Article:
CLARKSBURG, W.Va. (WBOY) — West Virginia’s Attorney General is co-leading a lawsuit against the Bureau of Alcohol, Tobacco, and Firearms (ATF) and the U.S. Department of Justice over its new rule redefining “frame” and “receiver”.

West Virginia Attorney General Patrick Morrisey said the effect of the redefinition means most gun parts are regulated as firearms.

According to a publically available ATF training manual, the following redefinitions were made:

The term “frame” now refers to the part of a handgun or “variants” (also a defined term) using a handgun design, that provides housing or a structure for the sear or equivalent—that part that holds back the hammer, striker, bolt, or similar component prior to firing. The term “receiver” means the part of a rifle, shotgun, or projectile weapon other than a handgun, or variants, that provides housing or a structure for the bolt, breechblock or other primary component designed to block or seal the breech prior to firing.

Training Aid for the Definition of Frame or Receiver & Identification of Firearms, Overview of Final Rule 2021R-05F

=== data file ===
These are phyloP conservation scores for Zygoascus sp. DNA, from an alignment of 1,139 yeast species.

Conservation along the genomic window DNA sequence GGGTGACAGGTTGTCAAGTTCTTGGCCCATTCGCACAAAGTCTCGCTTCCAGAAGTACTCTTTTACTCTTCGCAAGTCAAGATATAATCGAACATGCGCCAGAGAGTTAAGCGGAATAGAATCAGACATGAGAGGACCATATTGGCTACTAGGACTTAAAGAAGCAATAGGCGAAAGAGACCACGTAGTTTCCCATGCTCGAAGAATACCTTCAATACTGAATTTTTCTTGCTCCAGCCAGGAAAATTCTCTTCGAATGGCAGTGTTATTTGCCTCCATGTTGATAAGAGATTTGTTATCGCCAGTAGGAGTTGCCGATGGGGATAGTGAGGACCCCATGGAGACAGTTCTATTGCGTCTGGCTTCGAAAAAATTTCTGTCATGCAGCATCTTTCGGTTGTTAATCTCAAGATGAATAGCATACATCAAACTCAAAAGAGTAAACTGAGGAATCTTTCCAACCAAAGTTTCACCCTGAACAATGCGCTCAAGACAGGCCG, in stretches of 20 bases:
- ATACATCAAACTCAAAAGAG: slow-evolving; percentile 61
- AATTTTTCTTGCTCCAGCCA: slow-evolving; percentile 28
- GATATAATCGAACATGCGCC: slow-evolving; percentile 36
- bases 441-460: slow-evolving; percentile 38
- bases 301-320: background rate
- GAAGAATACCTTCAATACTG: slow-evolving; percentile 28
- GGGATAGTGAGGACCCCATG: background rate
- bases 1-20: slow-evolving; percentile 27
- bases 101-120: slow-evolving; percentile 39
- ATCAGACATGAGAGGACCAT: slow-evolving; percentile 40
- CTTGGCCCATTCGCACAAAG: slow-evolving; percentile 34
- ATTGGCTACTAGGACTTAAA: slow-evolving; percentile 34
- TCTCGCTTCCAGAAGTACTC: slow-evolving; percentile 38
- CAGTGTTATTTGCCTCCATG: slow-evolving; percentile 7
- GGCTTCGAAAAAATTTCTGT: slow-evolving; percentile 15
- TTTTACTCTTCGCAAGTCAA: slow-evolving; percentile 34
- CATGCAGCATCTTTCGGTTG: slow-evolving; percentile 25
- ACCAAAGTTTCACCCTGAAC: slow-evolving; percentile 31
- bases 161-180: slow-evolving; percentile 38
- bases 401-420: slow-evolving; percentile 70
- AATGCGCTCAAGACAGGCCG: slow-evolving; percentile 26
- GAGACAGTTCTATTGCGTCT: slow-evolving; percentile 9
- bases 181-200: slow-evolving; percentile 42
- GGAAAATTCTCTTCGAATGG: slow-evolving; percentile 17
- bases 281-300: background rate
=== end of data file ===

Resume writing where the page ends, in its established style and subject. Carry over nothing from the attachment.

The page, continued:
The training guide has a question and answer section that addresses whether or not the redefinition impacts so-called 80% kits. It says, “Yes. The final rule addresses ‘partially complete, disassembled, or nonfunctional’ frames or receivers,” and goes on to say, “the final rule confirms that many of the products currently marketed and sold as unregulated kits and components are properly classified as ‘firearms’ that are regulated by the federal law, including a frame or receiver parts kit.”

The guide then elaborates that “any associated templates, jigs, molds, equipment, tools, instructions, guides, or marketing materials that are sold, distributed, or possessed with the item or kit” can be considered 80% receiver kits under the rule.

A coalition of 17 states is suing for an injunction from the United States District Court for the District of North Dakota.

The lawsuit alleges that the Final Rule “adopts a vague, standardless definition of the statutory term ‘readily,”’and applies it to ban 80% of frames and receivers, including when sold as so-called ‘weapon parts kits.'”

Arizona’s Attorney General is the other co-lead. The other states involved in the lawsuit, according to a release from Morrisey’s office, are Alaska, Arkansas, Idaho, Indiana, Kansas, Kentucky, Louisiana, Missouri, Montana, Nebraska, Oklahoma, South Carolina, Texas, Utah and Wyoming.